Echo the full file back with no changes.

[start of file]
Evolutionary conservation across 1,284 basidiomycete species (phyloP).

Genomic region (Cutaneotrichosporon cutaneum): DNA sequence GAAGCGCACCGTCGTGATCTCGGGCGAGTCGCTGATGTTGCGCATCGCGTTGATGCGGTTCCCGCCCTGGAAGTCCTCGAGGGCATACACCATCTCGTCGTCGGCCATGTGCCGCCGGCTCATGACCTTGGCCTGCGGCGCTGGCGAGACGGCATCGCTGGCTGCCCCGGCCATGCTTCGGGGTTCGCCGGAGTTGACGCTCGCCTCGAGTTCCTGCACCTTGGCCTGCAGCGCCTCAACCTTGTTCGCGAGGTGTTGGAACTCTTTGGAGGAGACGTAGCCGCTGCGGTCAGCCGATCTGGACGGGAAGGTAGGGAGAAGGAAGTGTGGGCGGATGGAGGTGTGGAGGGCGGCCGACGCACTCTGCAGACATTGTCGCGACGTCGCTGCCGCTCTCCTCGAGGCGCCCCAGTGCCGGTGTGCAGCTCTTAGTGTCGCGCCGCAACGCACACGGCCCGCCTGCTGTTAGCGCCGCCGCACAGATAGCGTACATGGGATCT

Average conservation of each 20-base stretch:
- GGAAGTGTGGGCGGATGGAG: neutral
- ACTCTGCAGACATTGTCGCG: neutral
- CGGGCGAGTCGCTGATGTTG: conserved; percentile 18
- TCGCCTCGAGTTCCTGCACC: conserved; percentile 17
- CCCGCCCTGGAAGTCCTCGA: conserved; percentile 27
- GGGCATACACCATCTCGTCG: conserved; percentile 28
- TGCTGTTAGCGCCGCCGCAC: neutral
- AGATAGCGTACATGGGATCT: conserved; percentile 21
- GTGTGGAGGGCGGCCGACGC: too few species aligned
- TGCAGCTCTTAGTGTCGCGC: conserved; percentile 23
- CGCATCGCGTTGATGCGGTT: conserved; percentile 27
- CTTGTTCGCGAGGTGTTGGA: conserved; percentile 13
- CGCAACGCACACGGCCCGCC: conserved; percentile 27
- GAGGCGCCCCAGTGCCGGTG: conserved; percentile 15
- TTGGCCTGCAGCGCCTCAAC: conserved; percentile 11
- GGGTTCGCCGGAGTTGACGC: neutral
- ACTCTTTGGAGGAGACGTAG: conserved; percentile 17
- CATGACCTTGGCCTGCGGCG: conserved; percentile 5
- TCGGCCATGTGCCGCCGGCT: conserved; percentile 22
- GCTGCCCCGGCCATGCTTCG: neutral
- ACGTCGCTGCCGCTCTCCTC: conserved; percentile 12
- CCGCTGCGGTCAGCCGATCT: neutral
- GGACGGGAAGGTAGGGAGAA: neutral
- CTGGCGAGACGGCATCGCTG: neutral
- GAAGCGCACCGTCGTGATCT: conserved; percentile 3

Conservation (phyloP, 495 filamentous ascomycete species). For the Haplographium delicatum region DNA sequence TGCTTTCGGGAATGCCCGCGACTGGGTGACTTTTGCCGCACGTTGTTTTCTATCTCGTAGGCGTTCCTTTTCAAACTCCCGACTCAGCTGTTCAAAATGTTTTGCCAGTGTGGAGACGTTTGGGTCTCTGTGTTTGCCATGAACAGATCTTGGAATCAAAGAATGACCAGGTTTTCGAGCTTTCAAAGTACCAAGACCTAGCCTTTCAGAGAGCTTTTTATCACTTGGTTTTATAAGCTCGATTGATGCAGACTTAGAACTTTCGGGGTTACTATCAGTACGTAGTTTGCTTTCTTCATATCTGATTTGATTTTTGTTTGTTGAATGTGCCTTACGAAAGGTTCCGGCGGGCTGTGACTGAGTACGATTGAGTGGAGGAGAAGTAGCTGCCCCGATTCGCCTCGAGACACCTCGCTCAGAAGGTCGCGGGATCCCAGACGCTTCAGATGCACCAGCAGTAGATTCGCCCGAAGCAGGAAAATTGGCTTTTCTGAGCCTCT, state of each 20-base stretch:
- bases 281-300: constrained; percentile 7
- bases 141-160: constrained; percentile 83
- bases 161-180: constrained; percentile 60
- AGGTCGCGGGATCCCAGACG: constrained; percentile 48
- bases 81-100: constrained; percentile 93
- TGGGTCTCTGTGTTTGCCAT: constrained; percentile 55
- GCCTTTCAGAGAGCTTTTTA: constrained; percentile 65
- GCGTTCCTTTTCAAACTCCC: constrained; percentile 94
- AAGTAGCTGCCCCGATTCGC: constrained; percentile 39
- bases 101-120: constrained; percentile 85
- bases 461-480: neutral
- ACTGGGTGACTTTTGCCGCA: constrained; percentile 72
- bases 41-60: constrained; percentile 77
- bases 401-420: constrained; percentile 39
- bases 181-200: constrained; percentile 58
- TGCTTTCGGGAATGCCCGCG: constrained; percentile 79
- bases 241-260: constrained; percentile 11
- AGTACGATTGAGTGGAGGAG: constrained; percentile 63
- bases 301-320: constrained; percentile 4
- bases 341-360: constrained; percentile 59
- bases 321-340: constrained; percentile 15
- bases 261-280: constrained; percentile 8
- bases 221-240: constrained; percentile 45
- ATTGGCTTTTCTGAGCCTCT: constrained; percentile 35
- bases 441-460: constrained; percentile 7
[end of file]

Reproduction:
Evolutionary conservation across 1,284 basidiomycete species (phyloP).

Genomic region (Cutaneotrichosporon cutaneum): DNA sequence GAAGCGCACCGTCGTGATCTCGGGCGAGTCGCTGATGTTGCGCATCGCGTTGATGCGGTTCCCGCCCTGGAAGTCCTCGAGGGCATACACCATCTCGTCGTCGGCCATGTGCCGCCGGCTCATGACCTTGGCCTGCGGCGCTGGCGAGACGGCATCGCTGGCTGCCCCGGCCATGCTTCGGGGTTCGCCGGAGTTGACGCTCGCCTCGAGTTCCTGCACCTTGGCCTGCAGCGCCTCAACCTTGTTCGCGAGGTGTTGGAACTCTTTGGAGGAGACGTAGCCGCTGCGGTCAGCCGATCTGGACGGGAAGGTAGGGAGAAGGAAGTGTGGGCGGATGGAGGTGTGGAGGGCGGCCGACGCACTCTGCAGACATTGTCGCGACGTCGCTGCCGCTCTCCTCGAGGCGCCCCAGTGCCGGTGTGCAGCTCTTAGTGTCGCGCCGCAACGCACACGGCCCGCCTGCTGTTAGCGCCGCCGCACAGATAGCGTACATGGGATCT

Average conservation of each 20-base stretch:
- GGAAGTGTGGGCGGATGGAG: neutral
- ACTCTGCAGACATTGTCGCG: neutral
- CGGGCGAGTCGCTGATGTTG: conserved; percentile 18
- TCGCCTCGAGTTCCTGCACC: conserved; percentile 17
- CCCGCCCTGGAAGTCCTCGA: conserved; percentile 27
- GGGCATACACCATCTCGTCG: conserved; percentile 28
- TGCTGTTAGCGCCGCCGCAC: neutral
- AGATAGCGTACATGGGATCT: conserved; percentile 21
- GTGTGGAGGGCGGCCGACGC: too few species aligned
- TGCAGCTCTTAGTGTCGCGC: conserved; percentile 23
- CGCATCGCGTTGATGCGGTT: conserved; percentile 27
- CTTGTTCGCGAGGTGTTGGA: conserved; percentile 13
- CGCAACGCACACGGCCCGCC: conserved; percentile 27
- GAGGCGCCCCAGTGCCGGTG: conserved; percentile 15
- TTGGCCTGCAGCGCCTCAAC: conserved; percentile 11
- GGGTTCGCCGGAGTTGACGC: neutral
- ACTCTTTGGAGGAGACGTAG: conserved; percentile 17
- CATGACCTTGGCCTGCGGCG: conserved; percentile 5
- TCGGCCATGTGCCGCCGGCT: conserved; percentile 22
- GCTGCCCCGGCCATGCTTCG: neutral
- ACGTCGCTGCCGCTCTCCTC: conserved; percentile 12
- CCGCTGCGGTCAGCCGATCT: neutral
- GGACGGGAAGGTAGGGAGAA: neutral
- CTGGCGAGACGGCATCGCTG: neutral
- GAAGCGCACCGTCGTGATCT: conserved; percentile 3

Conservation (phyloP, 495 filamentous ascomycete species). For the Haplographium delicatum region DNA sequence TGCTTTCGGGAATGCCCGCGACTGGGTGACTTTTGCCGCACGTTGTTTTCTATCTCGTAGGCGTTCCTTTTCAAACTCCCGACTCAGCTGTTCAAAATGTTTTGCCAGTGTGGAGACGTTTGGGTCTCTGTGTTTGCCATGAACAGATCTTGGAATCAAAGAATGACCAGGTTTTCGAGCTTTCAAAGTACCAAGACCTAGCCTTTCAGAGAGCTTTTTATCACTTGGTTTTATAAGCTCGATTGATGCAGACTTAGAACTTTCGGGGTTACTATCAGTACGTAGTTTGCTTTCTTCATATCTGATTTGATTTTTGTTTGTTGAATGTGCCTTACGAAAGGTTCCGGCGGGCTGTGACTGAGTACGATTGAGTGGAGGAGAAGTAGCTGCCCCGATTCGCCTCGAGACACCTCGCTCAGAAGGTCGCGGGATCCCAGACGCTTCAGATGCACCAGCAGTAGATTCGCCCGAAGCAGGAAAATTGGCTTTTCTGAGCCTCT, state of each 20-base stretch:
- bases 281-300: constrained; percentile 7
- bases 141-160: constrained; percentile 83
- bases 161-180: constrained; percentile 60
- AGGTCGCGGGATCCCAGACG: constrained; percentile 48
- bases 81-100: constrained; percentile 93
- TGGGTCTCTGTGTTTGCCAT: constrained; percentile 55
- GCCTTTCAGAGAGCTTTTTA: constrained; percentile 65
- GCGTTCCTTTTCAAACTCCC: constrained; percentile 94
- AAGTAGCTGCCCCGATTCGC: constrained; percentile 39
- bases 101-120: constrained; percentile 85
- bases 461-480: neutral
- ACTGGGTGACTTTTGCCGCA: constrained; percentile 72
- bases 41-60: constrained; percentile 77
- bases 401-420: constrained; percentile 39
- bases 181-200: constrained; percentile 58
- TGCTTTCGGGAATGCCCGCG: constrained; percentile 79
- bases 241-260: constrained; percentile 11
- AGTACGATTGAGTGGAGGAG: constrained; percentile 63
- bases 301-320: constrained; percentile 4
- bases 341-360: constrained; percentile 59
- bases 321-340: constrained; percentile 15
- bases 261-280: constrained; percentile 8
- bases 221-240: constrained; percentile 45
- ATTGGCTTTTCTGAGCCTCT: constrained; percentile 35
- bases 441-460: constrained; percentile 7